Last week, courts blocked President Trump's immigration ban 2.0, supposedly an upgraded version of the January original. Although some details were changed in the second ban, it was still framed as a temporary measure, lasting only until, as Trump said during the campaign, "our country's representatives can figure out what is going on." Essentially, he is claiming that in a few short months, “extreme vetting” will dramatically improve our ability to detect foreign threats of violence.
As a forensic psychiatrist with expertise in violence risk assessment, I can assure you that this isn’t true. A perfect system isn’t coming anytime soon — if ever. Predicting violent acts is extraordinarily difficult, and the current science leaves much to be desired.
When designing a test to detect a condition with a low base rate -- in this case, a mass violent attack -- one needs a very sensitive and specific test that will neither miss any cases nor produce false positive results. Right now, we don’t have such a test.
At its core, “extreme vetting” means systematically assessing each potential immigrant’s risk of committing an act of violence in the United States. Law enforcement agents, not forensic psychiatrists, conduct these assessments, but the principles they use are similar to those employed in psychiatrist risk assessment. Typically, risk assessment involves reviewing documents, interviewing the individual and talking to people who know them well. Years of scientific study have taught us to look for factors that are associated with an increased risk of violence. Some of these risk factors are historical. Has an individual, for example, been violent in the past or had behavior problems as a child? Others have to do with an individual’s current status and future plans: Is he or she contemplating violence? How does he or she handle stress? Is he or she abusing drugs or alcohol?
In all risk assessments, no one factor tells us with certainty whether a given individual will be violent. There are no computerized algorithms or easy “yes-no” answers. In each case, risk factors must be carefully assessed and weighed against protective factors — that is, things that make violence less likely, like strong family ties and good coping skills. Reaching a conclusion about an individual’s violence risk requires a high level of professional skill and judgment.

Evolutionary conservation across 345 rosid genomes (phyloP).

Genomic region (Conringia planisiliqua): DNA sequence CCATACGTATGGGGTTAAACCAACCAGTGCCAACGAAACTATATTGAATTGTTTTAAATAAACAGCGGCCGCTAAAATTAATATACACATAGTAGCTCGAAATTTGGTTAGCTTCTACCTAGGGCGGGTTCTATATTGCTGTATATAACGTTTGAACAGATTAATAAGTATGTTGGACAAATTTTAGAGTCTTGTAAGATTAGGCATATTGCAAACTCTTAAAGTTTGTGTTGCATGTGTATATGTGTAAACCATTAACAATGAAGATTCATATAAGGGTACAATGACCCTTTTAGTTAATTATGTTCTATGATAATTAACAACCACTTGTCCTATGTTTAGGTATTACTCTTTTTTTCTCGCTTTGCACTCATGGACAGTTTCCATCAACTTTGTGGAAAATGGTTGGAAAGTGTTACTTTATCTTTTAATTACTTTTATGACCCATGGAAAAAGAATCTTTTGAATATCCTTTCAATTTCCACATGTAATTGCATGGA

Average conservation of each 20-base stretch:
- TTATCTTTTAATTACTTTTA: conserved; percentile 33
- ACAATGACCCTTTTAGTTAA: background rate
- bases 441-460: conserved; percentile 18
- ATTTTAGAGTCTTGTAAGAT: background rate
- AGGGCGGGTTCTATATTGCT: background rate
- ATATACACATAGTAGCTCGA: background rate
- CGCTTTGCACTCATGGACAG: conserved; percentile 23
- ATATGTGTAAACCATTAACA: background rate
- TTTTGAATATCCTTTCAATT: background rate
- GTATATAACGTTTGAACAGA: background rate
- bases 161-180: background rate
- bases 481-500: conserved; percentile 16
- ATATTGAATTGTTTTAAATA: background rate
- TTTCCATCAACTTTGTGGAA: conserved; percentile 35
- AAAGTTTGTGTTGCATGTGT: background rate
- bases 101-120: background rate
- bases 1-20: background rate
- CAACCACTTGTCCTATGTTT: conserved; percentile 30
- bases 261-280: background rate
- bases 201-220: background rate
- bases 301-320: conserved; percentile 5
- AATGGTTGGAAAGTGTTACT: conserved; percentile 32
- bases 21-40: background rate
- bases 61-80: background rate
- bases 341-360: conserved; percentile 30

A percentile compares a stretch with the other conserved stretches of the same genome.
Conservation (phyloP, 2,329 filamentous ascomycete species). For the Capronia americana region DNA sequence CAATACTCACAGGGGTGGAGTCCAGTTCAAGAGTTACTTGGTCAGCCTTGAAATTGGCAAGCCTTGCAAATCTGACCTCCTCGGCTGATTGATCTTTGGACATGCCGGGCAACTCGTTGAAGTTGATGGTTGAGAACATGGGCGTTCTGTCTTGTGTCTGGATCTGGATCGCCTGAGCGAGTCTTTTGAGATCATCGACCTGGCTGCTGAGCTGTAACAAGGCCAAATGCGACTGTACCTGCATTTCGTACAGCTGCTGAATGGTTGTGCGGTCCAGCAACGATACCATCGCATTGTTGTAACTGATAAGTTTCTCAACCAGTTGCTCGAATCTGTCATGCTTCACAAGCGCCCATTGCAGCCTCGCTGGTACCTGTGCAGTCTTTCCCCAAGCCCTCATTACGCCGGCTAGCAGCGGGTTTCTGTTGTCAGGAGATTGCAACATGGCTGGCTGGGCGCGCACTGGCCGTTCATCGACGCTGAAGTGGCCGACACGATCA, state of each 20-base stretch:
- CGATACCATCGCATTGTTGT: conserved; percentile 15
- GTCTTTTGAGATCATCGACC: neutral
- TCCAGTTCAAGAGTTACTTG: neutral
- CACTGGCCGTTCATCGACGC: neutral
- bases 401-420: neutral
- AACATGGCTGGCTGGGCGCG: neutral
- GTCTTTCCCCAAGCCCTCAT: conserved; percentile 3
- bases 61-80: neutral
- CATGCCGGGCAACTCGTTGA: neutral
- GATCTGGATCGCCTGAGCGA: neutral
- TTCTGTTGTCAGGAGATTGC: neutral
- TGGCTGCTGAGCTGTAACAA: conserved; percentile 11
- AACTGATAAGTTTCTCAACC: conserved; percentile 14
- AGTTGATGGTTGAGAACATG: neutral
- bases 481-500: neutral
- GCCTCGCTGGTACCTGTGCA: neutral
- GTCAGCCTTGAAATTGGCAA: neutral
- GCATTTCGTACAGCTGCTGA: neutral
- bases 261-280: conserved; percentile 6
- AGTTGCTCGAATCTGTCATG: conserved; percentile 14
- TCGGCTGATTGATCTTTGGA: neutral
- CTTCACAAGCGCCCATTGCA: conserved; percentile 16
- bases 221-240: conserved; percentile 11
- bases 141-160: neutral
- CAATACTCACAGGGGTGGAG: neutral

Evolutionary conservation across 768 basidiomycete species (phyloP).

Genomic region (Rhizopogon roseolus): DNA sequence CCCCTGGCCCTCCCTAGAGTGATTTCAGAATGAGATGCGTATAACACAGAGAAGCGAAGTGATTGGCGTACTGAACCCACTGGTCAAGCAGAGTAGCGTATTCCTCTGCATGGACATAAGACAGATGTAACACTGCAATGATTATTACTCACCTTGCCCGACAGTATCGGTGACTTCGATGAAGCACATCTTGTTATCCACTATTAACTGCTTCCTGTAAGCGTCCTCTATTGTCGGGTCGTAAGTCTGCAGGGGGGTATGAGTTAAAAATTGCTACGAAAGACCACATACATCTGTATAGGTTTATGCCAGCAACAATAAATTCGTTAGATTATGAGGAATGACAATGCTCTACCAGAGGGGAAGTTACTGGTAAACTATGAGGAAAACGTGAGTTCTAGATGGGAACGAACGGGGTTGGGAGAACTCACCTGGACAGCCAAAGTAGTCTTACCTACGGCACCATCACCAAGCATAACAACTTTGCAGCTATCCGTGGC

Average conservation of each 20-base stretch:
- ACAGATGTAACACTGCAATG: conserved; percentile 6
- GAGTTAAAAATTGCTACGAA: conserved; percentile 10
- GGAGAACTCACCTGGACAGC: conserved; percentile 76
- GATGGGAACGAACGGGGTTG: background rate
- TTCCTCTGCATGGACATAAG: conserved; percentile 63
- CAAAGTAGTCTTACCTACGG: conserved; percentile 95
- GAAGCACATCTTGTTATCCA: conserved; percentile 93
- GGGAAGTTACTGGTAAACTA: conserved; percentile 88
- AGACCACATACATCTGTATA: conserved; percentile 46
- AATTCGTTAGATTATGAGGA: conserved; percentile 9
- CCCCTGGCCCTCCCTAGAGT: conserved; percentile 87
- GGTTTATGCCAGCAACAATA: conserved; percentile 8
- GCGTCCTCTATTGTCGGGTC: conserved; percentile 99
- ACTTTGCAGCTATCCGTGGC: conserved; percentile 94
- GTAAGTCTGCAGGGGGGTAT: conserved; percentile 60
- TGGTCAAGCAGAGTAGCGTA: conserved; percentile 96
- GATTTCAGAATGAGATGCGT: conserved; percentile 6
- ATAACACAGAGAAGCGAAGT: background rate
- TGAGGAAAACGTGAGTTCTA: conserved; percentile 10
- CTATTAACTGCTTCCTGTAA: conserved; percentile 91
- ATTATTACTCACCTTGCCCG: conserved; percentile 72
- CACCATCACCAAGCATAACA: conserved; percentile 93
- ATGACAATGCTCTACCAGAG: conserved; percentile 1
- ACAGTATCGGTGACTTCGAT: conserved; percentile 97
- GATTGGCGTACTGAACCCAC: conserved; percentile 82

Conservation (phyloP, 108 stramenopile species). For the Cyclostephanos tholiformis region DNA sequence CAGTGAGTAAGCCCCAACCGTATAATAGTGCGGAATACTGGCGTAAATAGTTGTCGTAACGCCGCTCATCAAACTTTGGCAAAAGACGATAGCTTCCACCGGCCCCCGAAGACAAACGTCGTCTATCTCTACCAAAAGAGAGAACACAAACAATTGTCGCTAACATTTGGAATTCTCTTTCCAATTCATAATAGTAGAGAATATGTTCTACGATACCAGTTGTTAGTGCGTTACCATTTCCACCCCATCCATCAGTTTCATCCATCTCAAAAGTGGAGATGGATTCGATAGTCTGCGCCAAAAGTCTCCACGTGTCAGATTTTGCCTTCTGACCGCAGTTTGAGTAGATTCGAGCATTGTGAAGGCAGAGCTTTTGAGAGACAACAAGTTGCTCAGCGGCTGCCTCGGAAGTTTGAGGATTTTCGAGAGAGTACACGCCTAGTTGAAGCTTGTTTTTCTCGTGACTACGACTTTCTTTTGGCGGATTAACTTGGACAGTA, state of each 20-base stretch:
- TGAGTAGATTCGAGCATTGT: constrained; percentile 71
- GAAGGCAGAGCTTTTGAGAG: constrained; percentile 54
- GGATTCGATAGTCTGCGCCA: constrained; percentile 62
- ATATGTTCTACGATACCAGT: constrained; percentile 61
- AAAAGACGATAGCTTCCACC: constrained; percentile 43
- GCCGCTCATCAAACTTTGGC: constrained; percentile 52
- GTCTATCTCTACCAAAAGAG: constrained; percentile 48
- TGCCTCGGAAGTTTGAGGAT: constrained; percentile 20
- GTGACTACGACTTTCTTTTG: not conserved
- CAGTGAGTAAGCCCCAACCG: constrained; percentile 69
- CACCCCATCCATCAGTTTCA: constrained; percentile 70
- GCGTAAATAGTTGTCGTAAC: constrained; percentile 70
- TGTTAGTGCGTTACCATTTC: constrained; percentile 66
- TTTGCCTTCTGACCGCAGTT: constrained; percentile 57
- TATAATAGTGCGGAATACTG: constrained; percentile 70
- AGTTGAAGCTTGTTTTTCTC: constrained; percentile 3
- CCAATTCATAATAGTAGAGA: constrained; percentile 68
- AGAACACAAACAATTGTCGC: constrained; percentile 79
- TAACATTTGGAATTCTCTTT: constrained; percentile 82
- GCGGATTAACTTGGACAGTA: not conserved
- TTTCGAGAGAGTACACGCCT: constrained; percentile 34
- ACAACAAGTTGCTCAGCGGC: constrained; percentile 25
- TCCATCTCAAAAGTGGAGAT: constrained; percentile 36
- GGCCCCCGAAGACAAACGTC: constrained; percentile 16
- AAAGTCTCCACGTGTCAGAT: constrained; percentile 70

But even when our most skilled professionals use the best available assessment methods, research tells us that we are only right in our predictions of violence about 70 percent of the time. In practical terms, this means that our current scientific methods for assessing violence risk are better than flipping a coin, but not that much better. In 3 out of 10 cases, we will wrongly predict that a non-violent person will commit a violent act, or we will make the opposite mistake, failing to detect violence before it occurs.
These are discouraging numbers. But there are even more reasons to be pessimistic about our ability to detect potential terror attacks. Incidents of mass violence like terrorist attacks are extremely rare, making them more difficult to predict than violence that occurs with greater frequency, such as intimate partner violence or gang shootings. The scientific term for this is “low base-rate,” which simply means that the phenomenon being studied doesn’t occur very often. When designing a test to detect a condition with a low base-rate — in this case, a mass violent attack — one needs a very sensitive and specific test that will neither miss any cases nor produce false positive results. Right now, we don’t have such a test.
Furthermore, assessing potential immigrants from war-torn areas of the world poses some serious logistical challenges. Many of the records that an examiner would like to review may have been destroyed or never kept at all. Standardized tests of risk that apply to Americans and Western Europeans may not be relevant to those from other cultures. Interviews with potential immigrants can be challenging, as they are often conducted through multiple interpreters using video-conferencing technology. The end result is that our assessments of immigrants are potentially even more limited than our already imperfect system for evaluating violence in the English-speaking, American-born population.
Some may be naive enough to believe that a perfect screening system is right around the corner, but my experience with the murky, complicated process of assessing violence risk has taught me to be skeptical of any such promises.
Some may say that I’ve just made an excellent case for implementing a total immigrant ban. After all, if we can’t reliably determine which people are trying to hurt us, then we should keep them all out, right? That’s not what I mean at all. Putting aside the fact that for the past four decades no immigrant from the six countries listed in the executive order has carried out a fatal attack in the United States, my point is simply that any system of assessing violence is imperfect, and some degree of risk is inevitable. Even if we ban every immigrant from our country, all kinds of home-grown threats of violence — such as those that resulted in the shootings at Newtown and Charleston -- still exist. But what are we going to do, lock ourselves in our homes and live in fear forever?
Our country faces difficult decisions about immigration in the months ahead. Some may be naive enough to believe that a perfect screening system is right around the corner, but my experience with the murky, complicated process of assessing violence risk has taught me to be skeptical of any such promises. Whatever we as a nation decide about immigration, we shouldn’t make our choice based on the fantasy of a foolproof solution.